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Apparel and Footwear Among Leaders for Fatigued Consumers

It looks like the easy money has been made.

Consumers are pulling back on their purse strings and becoming more intentional on where they spend, but apparel players could still flourish if they keep a close eye on what their customers want.

Those are the key conclusions from the Alvarez & Marsal consumer retail group’s fall 2021 Consumer Sentiment Survey. Conducted this past August and September, the study polled 1,500 U.S. consumers around the time Covid cases were starting to rise again. Survey data points to the “fragility of consumer confidence,” according to Alvarez & Marsal’s Jonathan Sharp, who added that consumers no longer have the enthusiasm to return to their pre-pandemic shopping behaviors.

Shoppers general inclination to spend less and save more is due to several factors, according to the study. “The most prevalent reason was they didn’t like the in-store experience,” Sharp said, noting that the “second reason was because the products are too expensive.” Another reason was because goods were not readily available due to supply chain disruptions.

“While products are too expensive, and prices are going up, we also found that consumers are not optimistic. They’re not exuberant when it comes to looking forward to the next six months. So when you put the two together, there’s a real caution that’s there, and they’re really paying attention to ticket price. There’s a lot of discretion going on in terms of whether they do or do not want to spend,” he said.

In fact, when looking at the back-to-school season, fewer than one in five respondents between ages 18 and 55—identified as the studying or parenting life-stage—intended to spend more than they did in 2020. Moreover, the intention to spend less extends beyond those with a dire outlook on the general economy.

Fifty-four percent of respondents expect things to stay the same or get worse for them or their family in the next six months, while 58 percent said they expect to have the same or less money. In general, non-white respondents and lower-income respondents appear more optimistic than the general population. Sixty-five percent of African-American respondents, along with 55 percent who identified themselves as Latinx, said they expect to have more money in the next six months, compared with 34 percent of white respondents.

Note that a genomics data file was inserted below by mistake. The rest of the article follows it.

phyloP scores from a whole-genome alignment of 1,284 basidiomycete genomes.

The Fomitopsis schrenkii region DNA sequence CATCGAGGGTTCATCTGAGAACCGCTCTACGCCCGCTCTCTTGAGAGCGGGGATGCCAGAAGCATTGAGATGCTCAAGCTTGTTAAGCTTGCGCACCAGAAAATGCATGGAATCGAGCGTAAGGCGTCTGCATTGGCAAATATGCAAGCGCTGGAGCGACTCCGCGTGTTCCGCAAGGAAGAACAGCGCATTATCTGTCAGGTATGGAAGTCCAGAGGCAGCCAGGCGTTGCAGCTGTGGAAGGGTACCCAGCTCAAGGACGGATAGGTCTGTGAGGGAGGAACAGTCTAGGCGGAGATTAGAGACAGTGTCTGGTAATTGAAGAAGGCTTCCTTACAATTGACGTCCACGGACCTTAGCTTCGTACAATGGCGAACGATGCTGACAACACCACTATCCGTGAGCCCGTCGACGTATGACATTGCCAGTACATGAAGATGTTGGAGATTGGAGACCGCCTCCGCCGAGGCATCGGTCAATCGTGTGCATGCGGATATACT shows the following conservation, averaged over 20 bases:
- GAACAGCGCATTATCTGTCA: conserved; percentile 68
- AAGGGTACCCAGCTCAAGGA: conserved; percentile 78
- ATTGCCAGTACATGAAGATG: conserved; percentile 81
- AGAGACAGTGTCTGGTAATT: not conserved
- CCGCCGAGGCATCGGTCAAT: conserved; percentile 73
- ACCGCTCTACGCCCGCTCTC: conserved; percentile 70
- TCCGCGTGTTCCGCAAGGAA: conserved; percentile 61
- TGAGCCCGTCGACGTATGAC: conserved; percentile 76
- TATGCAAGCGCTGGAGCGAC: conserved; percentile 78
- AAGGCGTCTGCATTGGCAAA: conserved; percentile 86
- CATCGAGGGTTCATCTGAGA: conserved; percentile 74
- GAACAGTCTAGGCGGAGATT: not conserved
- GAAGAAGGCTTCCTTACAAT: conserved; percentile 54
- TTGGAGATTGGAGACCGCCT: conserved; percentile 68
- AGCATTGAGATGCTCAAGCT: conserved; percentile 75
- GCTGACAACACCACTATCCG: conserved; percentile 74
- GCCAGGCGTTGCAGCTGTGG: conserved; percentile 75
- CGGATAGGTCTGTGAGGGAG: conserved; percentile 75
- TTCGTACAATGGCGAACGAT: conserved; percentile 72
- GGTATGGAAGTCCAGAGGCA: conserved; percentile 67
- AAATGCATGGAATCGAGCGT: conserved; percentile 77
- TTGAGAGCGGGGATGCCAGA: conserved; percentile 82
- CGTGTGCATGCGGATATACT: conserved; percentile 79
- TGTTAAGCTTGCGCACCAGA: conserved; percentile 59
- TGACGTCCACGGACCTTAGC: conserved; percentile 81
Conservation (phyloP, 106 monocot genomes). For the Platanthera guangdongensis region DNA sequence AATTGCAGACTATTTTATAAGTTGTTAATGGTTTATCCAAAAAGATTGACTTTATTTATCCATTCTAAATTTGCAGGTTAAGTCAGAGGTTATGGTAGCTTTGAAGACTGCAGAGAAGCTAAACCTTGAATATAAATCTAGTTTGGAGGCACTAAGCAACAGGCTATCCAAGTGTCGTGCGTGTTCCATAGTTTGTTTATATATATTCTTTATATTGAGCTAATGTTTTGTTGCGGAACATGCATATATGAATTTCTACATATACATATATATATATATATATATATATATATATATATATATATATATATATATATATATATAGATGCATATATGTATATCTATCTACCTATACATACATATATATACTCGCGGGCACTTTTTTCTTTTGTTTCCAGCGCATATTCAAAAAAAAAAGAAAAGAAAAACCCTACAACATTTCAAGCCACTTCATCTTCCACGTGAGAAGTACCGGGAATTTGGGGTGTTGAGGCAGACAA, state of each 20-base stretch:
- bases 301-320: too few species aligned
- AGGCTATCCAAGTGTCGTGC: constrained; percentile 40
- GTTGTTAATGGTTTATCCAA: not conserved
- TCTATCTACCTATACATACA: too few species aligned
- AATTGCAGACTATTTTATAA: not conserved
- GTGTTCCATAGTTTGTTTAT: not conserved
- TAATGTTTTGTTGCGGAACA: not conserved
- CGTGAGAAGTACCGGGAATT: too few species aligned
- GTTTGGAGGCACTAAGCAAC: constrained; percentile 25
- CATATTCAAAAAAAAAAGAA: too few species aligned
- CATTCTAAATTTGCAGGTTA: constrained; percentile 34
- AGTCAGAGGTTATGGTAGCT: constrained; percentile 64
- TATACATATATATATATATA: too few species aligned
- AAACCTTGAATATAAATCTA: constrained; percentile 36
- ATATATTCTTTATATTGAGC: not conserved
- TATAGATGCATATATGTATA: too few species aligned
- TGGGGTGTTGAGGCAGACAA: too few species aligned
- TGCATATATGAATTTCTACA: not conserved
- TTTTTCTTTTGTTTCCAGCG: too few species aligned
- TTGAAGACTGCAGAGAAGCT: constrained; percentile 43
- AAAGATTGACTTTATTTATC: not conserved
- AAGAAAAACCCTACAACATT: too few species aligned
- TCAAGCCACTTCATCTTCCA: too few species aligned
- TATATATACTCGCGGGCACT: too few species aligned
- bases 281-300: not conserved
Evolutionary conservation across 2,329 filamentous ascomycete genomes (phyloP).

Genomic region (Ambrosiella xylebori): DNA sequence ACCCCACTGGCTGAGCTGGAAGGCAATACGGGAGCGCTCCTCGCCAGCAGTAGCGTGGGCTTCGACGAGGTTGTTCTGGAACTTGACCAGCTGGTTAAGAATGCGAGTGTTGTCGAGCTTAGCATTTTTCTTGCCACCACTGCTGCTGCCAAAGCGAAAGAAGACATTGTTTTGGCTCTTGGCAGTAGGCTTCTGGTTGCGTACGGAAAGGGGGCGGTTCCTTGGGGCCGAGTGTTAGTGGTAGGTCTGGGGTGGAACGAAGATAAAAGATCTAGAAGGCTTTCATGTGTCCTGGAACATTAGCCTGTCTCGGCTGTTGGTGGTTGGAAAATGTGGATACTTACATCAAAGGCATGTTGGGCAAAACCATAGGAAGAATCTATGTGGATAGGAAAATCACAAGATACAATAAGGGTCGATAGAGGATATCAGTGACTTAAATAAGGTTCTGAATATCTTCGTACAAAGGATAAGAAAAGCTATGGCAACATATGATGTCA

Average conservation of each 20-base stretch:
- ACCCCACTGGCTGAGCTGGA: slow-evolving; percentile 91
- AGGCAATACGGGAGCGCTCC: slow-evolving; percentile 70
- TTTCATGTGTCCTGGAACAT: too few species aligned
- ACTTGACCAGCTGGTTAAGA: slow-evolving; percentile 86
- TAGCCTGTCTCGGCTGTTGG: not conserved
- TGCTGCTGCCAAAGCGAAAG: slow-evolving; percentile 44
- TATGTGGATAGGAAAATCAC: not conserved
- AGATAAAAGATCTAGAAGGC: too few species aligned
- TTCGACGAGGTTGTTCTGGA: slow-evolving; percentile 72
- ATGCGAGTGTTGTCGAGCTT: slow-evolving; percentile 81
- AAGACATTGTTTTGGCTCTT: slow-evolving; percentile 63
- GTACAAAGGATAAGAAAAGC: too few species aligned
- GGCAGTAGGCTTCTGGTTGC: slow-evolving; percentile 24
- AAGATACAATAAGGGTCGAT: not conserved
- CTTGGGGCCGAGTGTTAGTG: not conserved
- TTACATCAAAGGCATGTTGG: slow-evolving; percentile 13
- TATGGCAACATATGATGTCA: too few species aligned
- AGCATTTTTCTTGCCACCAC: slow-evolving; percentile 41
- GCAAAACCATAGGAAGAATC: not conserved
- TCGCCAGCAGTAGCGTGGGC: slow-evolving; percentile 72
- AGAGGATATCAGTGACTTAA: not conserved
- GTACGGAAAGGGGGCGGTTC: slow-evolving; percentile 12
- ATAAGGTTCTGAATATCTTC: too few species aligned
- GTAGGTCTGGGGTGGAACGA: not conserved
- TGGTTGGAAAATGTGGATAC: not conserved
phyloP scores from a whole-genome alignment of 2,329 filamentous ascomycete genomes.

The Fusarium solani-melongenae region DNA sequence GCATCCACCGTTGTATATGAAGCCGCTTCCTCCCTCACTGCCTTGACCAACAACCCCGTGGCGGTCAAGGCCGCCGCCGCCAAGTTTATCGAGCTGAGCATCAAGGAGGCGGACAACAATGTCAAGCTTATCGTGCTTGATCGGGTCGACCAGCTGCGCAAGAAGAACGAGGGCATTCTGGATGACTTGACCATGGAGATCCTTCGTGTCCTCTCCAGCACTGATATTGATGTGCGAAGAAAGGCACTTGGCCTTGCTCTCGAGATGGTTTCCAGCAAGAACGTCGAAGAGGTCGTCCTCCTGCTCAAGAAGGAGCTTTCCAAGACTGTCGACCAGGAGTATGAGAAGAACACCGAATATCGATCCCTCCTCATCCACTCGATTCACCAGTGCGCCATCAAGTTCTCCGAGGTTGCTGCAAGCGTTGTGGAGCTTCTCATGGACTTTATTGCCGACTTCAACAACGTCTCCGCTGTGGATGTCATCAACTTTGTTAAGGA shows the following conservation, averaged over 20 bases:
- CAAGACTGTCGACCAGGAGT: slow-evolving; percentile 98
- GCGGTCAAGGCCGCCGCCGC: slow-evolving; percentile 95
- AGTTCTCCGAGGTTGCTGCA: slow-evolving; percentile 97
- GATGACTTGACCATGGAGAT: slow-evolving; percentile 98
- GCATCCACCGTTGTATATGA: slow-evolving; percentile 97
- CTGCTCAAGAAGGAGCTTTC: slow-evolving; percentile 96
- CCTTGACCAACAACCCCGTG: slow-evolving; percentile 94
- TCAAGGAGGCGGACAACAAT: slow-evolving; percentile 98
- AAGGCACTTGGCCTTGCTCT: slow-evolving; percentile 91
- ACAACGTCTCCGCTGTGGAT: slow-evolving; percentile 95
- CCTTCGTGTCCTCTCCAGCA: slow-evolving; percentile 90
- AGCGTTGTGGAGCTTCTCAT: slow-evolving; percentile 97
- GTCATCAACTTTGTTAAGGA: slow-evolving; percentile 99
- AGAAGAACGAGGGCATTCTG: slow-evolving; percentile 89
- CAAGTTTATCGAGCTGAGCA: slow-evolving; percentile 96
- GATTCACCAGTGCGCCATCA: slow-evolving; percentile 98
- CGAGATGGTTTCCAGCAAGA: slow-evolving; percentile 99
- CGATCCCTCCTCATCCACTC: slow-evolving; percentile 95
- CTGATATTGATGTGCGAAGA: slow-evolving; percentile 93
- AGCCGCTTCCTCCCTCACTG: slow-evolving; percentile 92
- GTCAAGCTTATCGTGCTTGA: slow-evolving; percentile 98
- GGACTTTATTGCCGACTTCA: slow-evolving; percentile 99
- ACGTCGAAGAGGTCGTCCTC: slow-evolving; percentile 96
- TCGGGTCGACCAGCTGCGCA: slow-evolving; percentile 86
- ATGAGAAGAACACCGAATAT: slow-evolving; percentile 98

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That shouldn’t be a surprise, according to Sharp. A deep dive into the data shows that there’s a correlation from the time of the study between respondents who were economically optimistic also being recipients of governmental support, such as enhanced universal income, he said. Sharp acknowledged that one could argue that the results might be different if the survey was done now, considering that the stimulus payments are over. But he also countered that the demographic groups whose wages are currently being bid up are those who primarily work in the service sector. “One can make the case that the macro-economic trend is benefiting this group,” he said.

What does this all mean for apparel and footwear?

As for expectations on where they would spend in the next six months, apparel and footwear did make the top seven—but at a net negative rate. Fresh food was the top choice at 18 percent, followed by wellness and fitness, at 5 percent. Apparel took the number five spot, at minus 7 percent, while footwear was number seven, also at minus 7. While both apparel and footwear had net negative spends, Sharp said those figures were actually good because “apparel made the top one-third” of the 18 categories surveyed.

The Alvarez study concluded that apparel spend is driven by a wardrobe shift as consumers emerge from the pandemic, while footwear is driven by new needs for the same reason. Part of the reason for the net negative spend intentions was due to the shift from five days at the office to working from home part of the time post-pandemic. And for those who plan to return to the office, one in three said they intend to change either their wardrobe, look, hairstyle or makeup. Thirty percent of older consumers expressed a preference for a more formal wardrobe, while 30 percent favor an easier or more relaxed look. Gen Z respondents said they were looking for edgier, on-trend apparel.

“The challenges for manufacturers will be ‘what are your trend signals?’ and how they will meet those needs,” Sharp said.

As for the bottom seven, alcohol took the last spot at minus 23 percent, with accessories just ahead of it at minus 20 percent. Rounding out the bottom three was jewelry at minus 17 percent.

As for retail channel shifts, 19 percent of respondents said they plan to shop more, rather than less, at Amazon in the next six months. Next in line is Walmart, where a net nine percent said they intend to shop more, and not less, over the same time period. One loser was the department store sector, which registered a net negative—an indicator that respondents intend to shop there less over the next six months. In addition, 33 percent said they use Amazon’s mobile shopping app weekly. Walmart, social commerce sites such as Instagram, and Target make up the rest of the top four most prevalently used mobile apps. The study also found that Latinx consumers “significantly over-indexing in mobile shopping.”

One plus for brick-and-mortar retailers was that physical stores remain the preferred channel for the actual purchasing of goods, while online was the preferred channel prior to an actual purchase.